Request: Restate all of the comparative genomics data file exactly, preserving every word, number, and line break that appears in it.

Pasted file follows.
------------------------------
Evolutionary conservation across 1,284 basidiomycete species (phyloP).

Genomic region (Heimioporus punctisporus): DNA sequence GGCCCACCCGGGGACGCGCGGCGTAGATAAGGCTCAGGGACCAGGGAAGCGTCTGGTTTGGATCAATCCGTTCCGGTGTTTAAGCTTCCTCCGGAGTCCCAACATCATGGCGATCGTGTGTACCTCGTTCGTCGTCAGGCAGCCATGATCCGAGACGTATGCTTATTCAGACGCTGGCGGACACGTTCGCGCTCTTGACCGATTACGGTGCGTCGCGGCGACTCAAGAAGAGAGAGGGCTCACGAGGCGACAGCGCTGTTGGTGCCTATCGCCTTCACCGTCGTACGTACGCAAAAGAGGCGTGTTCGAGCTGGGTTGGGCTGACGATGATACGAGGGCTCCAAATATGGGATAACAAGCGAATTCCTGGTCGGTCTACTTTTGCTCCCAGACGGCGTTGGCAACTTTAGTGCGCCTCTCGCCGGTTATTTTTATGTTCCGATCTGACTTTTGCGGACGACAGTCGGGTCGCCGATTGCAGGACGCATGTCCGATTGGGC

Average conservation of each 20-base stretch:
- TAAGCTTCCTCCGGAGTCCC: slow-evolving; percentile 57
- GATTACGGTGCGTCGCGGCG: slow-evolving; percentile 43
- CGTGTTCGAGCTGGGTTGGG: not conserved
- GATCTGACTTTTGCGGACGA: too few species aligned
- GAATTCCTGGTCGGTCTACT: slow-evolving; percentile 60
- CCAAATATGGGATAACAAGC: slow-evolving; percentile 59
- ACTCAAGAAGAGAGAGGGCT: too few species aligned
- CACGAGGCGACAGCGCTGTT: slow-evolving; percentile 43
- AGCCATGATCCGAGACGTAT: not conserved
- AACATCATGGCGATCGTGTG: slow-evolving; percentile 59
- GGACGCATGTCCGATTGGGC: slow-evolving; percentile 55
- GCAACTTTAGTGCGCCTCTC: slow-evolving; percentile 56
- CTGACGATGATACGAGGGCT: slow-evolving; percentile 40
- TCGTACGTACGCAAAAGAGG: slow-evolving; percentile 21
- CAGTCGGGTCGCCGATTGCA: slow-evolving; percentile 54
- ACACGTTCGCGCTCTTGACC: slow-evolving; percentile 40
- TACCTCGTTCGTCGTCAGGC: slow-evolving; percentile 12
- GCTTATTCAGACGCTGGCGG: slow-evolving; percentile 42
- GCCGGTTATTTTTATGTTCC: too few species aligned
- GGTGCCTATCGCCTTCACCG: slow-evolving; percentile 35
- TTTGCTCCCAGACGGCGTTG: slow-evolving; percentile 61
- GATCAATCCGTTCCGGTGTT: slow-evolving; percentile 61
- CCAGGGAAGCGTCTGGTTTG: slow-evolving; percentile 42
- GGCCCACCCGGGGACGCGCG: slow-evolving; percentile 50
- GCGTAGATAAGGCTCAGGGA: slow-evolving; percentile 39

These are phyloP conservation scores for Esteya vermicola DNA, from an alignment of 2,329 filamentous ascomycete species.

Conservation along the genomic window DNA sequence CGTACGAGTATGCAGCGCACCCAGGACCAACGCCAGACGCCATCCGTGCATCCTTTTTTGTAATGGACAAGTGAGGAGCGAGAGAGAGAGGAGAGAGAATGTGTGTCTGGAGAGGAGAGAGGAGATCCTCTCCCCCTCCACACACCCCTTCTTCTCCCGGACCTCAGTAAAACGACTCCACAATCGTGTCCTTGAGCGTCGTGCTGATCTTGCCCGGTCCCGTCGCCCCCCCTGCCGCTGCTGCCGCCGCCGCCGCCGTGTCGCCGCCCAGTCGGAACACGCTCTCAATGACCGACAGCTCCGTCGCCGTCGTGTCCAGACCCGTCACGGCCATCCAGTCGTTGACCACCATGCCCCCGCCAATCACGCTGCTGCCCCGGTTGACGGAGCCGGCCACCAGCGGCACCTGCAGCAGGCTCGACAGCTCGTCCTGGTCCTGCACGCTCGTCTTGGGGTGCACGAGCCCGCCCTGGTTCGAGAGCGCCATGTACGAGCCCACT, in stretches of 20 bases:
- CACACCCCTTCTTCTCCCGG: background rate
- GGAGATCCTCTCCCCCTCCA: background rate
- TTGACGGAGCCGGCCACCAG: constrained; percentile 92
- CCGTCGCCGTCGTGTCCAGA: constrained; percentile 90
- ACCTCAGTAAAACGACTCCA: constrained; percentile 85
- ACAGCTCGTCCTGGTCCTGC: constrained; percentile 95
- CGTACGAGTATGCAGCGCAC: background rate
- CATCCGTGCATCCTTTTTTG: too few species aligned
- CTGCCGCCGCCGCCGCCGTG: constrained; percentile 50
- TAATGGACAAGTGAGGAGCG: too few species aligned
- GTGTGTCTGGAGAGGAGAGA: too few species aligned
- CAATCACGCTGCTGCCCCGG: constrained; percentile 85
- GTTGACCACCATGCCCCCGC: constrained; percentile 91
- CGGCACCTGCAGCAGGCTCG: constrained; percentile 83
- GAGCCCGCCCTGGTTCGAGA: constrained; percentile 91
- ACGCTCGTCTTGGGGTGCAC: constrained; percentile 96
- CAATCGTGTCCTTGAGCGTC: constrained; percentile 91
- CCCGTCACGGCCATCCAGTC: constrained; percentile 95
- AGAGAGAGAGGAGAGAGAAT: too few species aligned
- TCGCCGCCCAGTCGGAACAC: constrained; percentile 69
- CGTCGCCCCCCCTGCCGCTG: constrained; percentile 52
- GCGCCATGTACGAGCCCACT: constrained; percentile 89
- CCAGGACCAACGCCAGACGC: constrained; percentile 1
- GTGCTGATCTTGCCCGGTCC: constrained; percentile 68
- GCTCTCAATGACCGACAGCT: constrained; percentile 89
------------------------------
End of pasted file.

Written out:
Evolutionary conservation across 1,284 basidiomycete species (phyloP).

Genomic region (Heimioporus punctisporus): DNA sequence GGCCCACCCGGGGACGCGCGGCGTAGATAAGGCTCAGGGACCAGGGAAGCGTCTGGTTTGGATCAATCCGTTCCGGTGTTTAAGCTTCCTCCGGAGTCCCAACATCATGGCGATCGTGTGTACCTCGTTCGTCGTCAGGCAGCCATGATCCGAGACGTATGCTTATTCAGACGCTGGCGGACACGTTCGCGCTCTTGACCGATTACGGTGCGTCGCGGCGACTCAAGAAGAGAGAGGGCTCACGAGGCGACAGCGCTGTTGGTGCCTATCGCCTTCACCGTCGTACGTACGCAAAAGAGGCGTGTTCGAGCTGGGTTGGGCTGACGATGATACGAGGGCTCCAAATATGGGATAACAAGCGAATTCCTGGTCGGTCTACTTTTGCTCCCAGACGGCGTTGGCAACTTTAGTGCGCCTCTCGCCGGTTATTTTTATGTTCCGATCTGACTTTTGCGGACGACAGTCGGGTCGCCGATTGCAGGACGCATGTCCGATTGGGC

Average conservation of each 20-base stretch:
- TAAGCTTCCTCCGGAGTCCC: slow-evolving; percentile 57
- GATTACGGTGCGTCGCGGCG: slow-evolving; percentile 43
- CGTGTTCGAGCTGGGTTGGG: not conserved
- GATCTGACTTTTGCGGACGA: too few species aligned
- GAATTCCTGGTCGGTCTACT: slow-evolving; percentile 60
- CCAAATATGGGATAACAAGC: slow-evolving; percentile 59
- ACTCAAGAAGAGAGAGGGCT: too few species aligned
- CACGAGGCGACAGCGCTGTT: slow-evolving; percentile 43
- AGCCATGATCCGAGACGTAT: not conserved
- AACATCATGGCGATCGTGTG: slow-evolving; percentile 59
- GGACGCATGTCCGATTGGGC: slow-evolving; percentile 55
- GCAACTTTAGTGCGCCTCTC: slow-evolving; percentile 56
- CTGACGATGATACGAGGGCT: slow-evolving; percentile 40
- TCGTACGTACGCAAAAGAGG: slow-evolving; percentile 21
- CAGTCGGGTCGCCGATTGCA: slow-evolving; percentile 54
- ACACGTTCGCGCTCTTGACC: slow-evolving; percentile 40
- TACCTCGTTCGTCGTCAGGC: slow-evolving; percentile 12
- GCTTATTCAGACGCTGGCGG: slow-evolving; percentile 42
- GCCGGTTATTTTTATGTTCC: too few species aligned
- GGTGCCTATCGCCTTCACCG: slow-evolving; percentile 35
- TTTGCTCCCAGACGGCGTTG: slow-evolving; percentile 61
- GATCAATCCGTTCCGGTGTT: slow-evolving; percentile 61
- CCAGGGAAGCGTCTGGTTTG: slow-evolving; percentile 42
- GGCCCACCCGGGGACGCGCG: slow-evolving; percentile 50
- GCGTAGATAAGGCTCAGGGA: slow-evolving; percentile 39

These are phyloP conservation scores for Esteya vermicola DNA, from an alignment of 2,329 filamentous ascomycete species.

Conservation along the genomic window DNA sequence CGTACGAGTATGCAGCGCACCCAGGACCAACGCCAGACGCCATCCGTGCATCCTTTTTTGTAATGGACAAGTGAGGAGCGAGAGAGAGAGGAGAGAGAATGTGTGTCTGGAGAGGAGAGAGGAGATCCTCTCCCCCTCCACACACCCCTTCTTCTCCCGGACCTCAGTAAAACGACTCCACAATCGTGTCCTTGAGCGTCGTGCTGATCTTGCCCGGTCCCGTCGCCCCCCCTGCCGCTGCTGCCGCCGCCGCCGCCGTGTCGCCGCCCAGTCGGAACACGCTCTCAATGACCGACAGCTCCGTCGCCGTCGTGTCCAGACCCGTCACGGCCATCCAGTCGTTGACCACCATGCCCCCGCCAATCACGCTGCTGCCCCGGTTGACGGAGCCGGCCACCAGCGGCACCTGCAGCAGGCTCGACAGCTCGTCCTGGTCCTGCACGCTCGTCTTGGGGTGCACGAGCCCGCCCTGGTTCGAGAGCGCCATGTACGAGCCCACT, in stretches of 20 bases:
- CACACCCCTTCTTCTCCCGG: background rate
- GGAGATCCTCTCCCCCTCCA: background rate
- TTGACGGAGCCGGCCACCAG: constrained; percentile 92
- CCGTCGCCGTCGTGTCCAGA: constrained; percentile 90
- ACCTCAGTAAAACGACTCCA: constrained; percentile 85
- ACAGCTCGTCCTGGTCCTGC: constrained; percentile 95
- CGTACGAGTATGCAGCGCAC: background rate
- CATCCGTGCATCCTTTTTTG: too few species aligned
- CTGCCGCCGCCGCCGCCGTG: constrained; percentile 50
- TAATGGACAAGTGAGGAGCG: too few species aligned
- GTGTGTCTGGAGAGGAGAGA: too few species aligned
- CAATCACGCTGCTGCCCCGG: constrained; percentile 85
- GTTGACCACCATGCCCCCGC: constrained; percentile 91
- CGGCACCTGCAGCAGGCTCG: constrained; percentile 83
- GAGCCCGCCCTGGTTCGAGA: constrained; percentile 91
- ACGCTCGTCTTGGGGTGCAC: constrained; percentile 96
- CAATCGTGTCCTTGAGCGTC: constrained; percentile 91
- CCCGTCACGGCCATCCAGTC: constrained; percentile 95
- AGAGAGAGAGGAGAGAGAAT: too few species aligned
- TCGCCGCCCAGTCGGAACAC: constrained; percentile 69
- CGTCGCCCCCCCTGCCGCTG: constrained; percentile 52
- GCGCCATGTACGAGCCCACT: constrained; percentile 89
- CCAGGACCAACGCCAGACGC: constrained; percentile 1
- GTGCTGATCTTGCCCGGTCC: constrained; percentile 68
- GCTCTCAATGACCGACAGCT: constrained; percentile 89